Sorry to paint such a bad picture but you need to realise how dangerous it would be to dive.
I am glad though that Triton Diving had the foresight to get you to mail me first, they obviously seem to know what they are doing.
I grew up in India and had tuberculosis (TB) at a young age. Unfortunately I didn't improve despite all the drugs that were given to me (for at least a year I think). In those days the only treatment they could offer me was pulmonary resection - cutting out the part of the lung with TB in it. My parents were very worried I would not survive the procedure. I am now in my 60's and have never had any suggestion of the TB returning. I am fit for my age, and 2 of my sons have qualified as divemasters. Now they want to take me diving, and I would like you to tell me whether this is possible. (is vital capacity the sum of BOTH lungs?)
Tuberculosis, aka “consumption” (so-named because of its ability to “consume” genetically-susceptible sufferers), was the scourge of Europe in the 19th century. Its hardcore statistics make grim reading. 1 in 4 deaths in England was due to TB in 1815. Traces of TB have been found in the spines of Egyptian mummies, so it has been around for thousands of years. Although nearly eradicated in the 1980’s, the nasty bacterium is now making a comeback thanks to the emergence of HIV and multi-drug resistant strains.
TB tends to target the lungs but can be found in almost any tissue. It is spread by air (coughing, sneezing, spitting), producing a new infection at the worldwide rate of one every second. One of its scariest aspects is its ability to lay dormant for many years. It is estimated that a third of the world’s current population has been infected, but most cases will luckily remain asymptomatic, with only one in 10 going on to develop active disease.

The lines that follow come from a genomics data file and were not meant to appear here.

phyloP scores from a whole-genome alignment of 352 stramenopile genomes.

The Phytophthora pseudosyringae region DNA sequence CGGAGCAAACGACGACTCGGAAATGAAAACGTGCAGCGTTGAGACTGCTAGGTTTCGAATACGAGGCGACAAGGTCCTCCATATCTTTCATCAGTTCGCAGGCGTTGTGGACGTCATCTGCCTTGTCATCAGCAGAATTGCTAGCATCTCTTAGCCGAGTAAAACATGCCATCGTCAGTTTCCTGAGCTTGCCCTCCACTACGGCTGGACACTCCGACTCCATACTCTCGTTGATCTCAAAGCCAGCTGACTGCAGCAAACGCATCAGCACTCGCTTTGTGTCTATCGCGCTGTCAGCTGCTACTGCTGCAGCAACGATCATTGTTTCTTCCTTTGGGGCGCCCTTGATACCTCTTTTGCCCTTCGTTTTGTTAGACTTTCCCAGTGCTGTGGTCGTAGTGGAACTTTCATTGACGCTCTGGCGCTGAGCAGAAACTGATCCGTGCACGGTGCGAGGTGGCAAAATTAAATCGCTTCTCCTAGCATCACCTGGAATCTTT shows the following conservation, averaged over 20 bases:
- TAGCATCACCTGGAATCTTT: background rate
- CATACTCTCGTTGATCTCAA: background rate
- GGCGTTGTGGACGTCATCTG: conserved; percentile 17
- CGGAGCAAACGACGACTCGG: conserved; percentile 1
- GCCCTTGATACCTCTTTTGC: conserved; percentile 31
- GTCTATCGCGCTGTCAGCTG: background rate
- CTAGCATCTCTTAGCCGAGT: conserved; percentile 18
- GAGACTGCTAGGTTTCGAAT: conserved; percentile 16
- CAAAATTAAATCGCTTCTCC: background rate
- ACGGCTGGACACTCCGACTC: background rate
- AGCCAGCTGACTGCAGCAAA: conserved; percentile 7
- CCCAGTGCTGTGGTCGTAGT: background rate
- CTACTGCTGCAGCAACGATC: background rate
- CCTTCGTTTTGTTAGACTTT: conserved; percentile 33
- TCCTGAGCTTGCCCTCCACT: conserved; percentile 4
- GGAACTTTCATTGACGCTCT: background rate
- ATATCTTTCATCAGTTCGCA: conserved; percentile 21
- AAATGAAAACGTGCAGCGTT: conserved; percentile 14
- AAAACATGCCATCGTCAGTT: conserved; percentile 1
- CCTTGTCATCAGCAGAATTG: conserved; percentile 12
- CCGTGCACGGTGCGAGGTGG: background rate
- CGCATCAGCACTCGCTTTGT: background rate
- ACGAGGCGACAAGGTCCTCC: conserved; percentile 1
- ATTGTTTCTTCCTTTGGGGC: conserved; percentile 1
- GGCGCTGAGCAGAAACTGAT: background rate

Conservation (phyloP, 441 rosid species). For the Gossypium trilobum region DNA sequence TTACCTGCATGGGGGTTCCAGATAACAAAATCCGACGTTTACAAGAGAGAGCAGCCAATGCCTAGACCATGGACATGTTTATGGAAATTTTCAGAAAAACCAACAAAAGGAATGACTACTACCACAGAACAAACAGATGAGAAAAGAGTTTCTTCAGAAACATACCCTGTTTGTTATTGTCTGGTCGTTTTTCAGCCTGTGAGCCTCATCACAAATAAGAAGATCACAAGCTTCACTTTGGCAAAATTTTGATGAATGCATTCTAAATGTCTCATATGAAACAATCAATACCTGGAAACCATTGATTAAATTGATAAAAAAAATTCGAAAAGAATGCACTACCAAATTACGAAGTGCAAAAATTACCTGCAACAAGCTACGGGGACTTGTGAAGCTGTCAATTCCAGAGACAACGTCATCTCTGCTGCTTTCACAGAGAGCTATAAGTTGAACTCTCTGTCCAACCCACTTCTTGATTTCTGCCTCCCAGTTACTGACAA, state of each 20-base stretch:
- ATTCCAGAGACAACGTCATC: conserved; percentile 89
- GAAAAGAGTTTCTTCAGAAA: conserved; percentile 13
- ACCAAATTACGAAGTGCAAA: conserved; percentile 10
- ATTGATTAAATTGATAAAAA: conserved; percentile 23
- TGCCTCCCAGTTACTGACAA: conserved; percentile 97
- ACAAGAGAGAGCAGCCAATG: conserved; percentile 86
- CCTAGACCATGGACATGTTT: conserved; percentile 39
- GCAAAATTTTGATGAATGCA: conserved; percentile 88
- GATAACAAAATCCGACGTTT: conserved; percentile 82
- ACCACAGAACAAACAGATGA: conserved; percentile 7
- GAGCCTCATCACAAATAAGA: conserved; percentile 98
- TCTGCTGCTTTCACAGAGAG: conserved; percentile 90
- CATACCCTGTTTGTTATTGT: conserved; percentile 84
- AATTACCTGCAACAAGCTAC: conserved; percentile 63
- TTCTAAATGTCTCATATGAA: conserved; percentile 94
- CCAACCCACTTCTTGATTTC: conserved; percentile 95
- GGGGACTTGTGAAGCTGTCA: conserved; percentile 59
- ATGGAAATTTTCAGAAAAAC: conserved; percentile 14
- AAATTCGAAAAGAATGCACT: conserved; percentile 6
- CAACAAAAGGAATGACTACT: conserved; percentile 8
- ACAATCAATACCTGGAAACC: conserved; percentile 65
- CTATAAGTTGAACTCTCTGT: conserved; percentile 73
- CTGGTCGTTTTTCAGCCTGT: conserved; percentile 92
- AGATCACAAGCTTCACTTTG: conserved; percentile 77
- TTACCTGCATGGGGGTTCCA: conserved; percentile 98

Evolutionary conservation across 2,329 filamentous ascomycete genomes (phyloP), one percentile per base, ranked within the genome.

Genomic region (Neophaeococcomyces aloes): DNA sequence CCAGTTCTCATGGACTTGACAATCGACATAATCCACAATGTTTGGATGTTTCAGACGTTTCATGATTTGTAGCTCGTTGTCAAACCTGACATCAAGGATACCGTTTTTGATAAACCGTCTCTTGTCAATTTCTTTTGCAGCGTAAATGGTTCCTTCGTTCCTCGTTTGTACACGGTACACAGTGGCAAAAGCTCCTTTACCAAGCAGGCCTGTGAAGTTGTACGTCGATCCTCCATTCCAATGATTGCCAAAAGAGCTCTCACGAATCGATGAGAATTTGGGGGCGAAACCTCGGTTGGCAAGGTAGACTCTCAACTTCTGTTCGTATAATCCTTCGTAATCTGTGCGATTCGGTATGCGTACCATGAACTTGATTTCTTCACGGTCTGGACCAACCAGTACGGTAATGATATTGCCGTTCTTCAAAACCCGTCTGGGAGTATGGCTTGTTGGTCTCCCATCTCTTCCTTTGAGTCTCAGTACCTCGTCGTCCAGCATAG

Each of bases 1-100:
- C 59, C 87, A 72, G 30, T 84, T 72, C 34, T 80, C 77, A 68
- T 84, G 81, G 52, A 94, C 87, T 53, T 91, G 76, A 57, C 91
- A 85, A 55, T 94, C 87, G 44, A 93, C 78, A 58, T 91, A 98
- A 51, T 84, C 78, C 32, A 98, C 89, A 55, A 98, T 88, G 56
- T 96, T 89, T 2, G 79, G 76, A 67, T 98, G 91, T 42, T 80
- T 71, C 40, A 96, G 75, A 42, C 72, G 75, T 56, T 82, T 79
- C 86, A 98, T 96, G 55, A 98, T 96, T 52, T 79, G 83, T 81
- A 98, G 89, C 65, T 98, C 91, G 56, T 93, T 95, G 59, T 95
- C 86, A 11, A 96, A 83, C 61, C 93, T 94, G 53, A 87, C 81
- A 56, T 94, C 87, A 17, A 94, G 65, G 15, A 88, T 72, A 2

Treatment consists of a wolf's liver taken in thin wine, the lard of a sow that has been fed upon grass, or the flesh of a she-ass taken in broth. At least it did in Pliny the Elder’s time. These days antibiotics are the norm, although they are only barely more palatable. But in the pre-antibiotic days of the 1940’s, surgery was the commonest method used to try to cure the disease. You don’t say how old you were at the time the scalpel was wielded on your lung, but I would guess 40 to 50 years have elapsed since. Active TB is a complete no-no for diving, but a past history does not necessarily exclude it. The key question is, are there any cavities or scarred areas in the remaining lung tissue that might predispose you to pulmonary barotrauma? To find out you would need to see a respiratory physician and have some pretty detailed scanning of the lungs, as well as functional testing (blowing into various machines, usually via a suspicious-looking toilet roll tube). If the tests come back clear, then certainly diving is possible.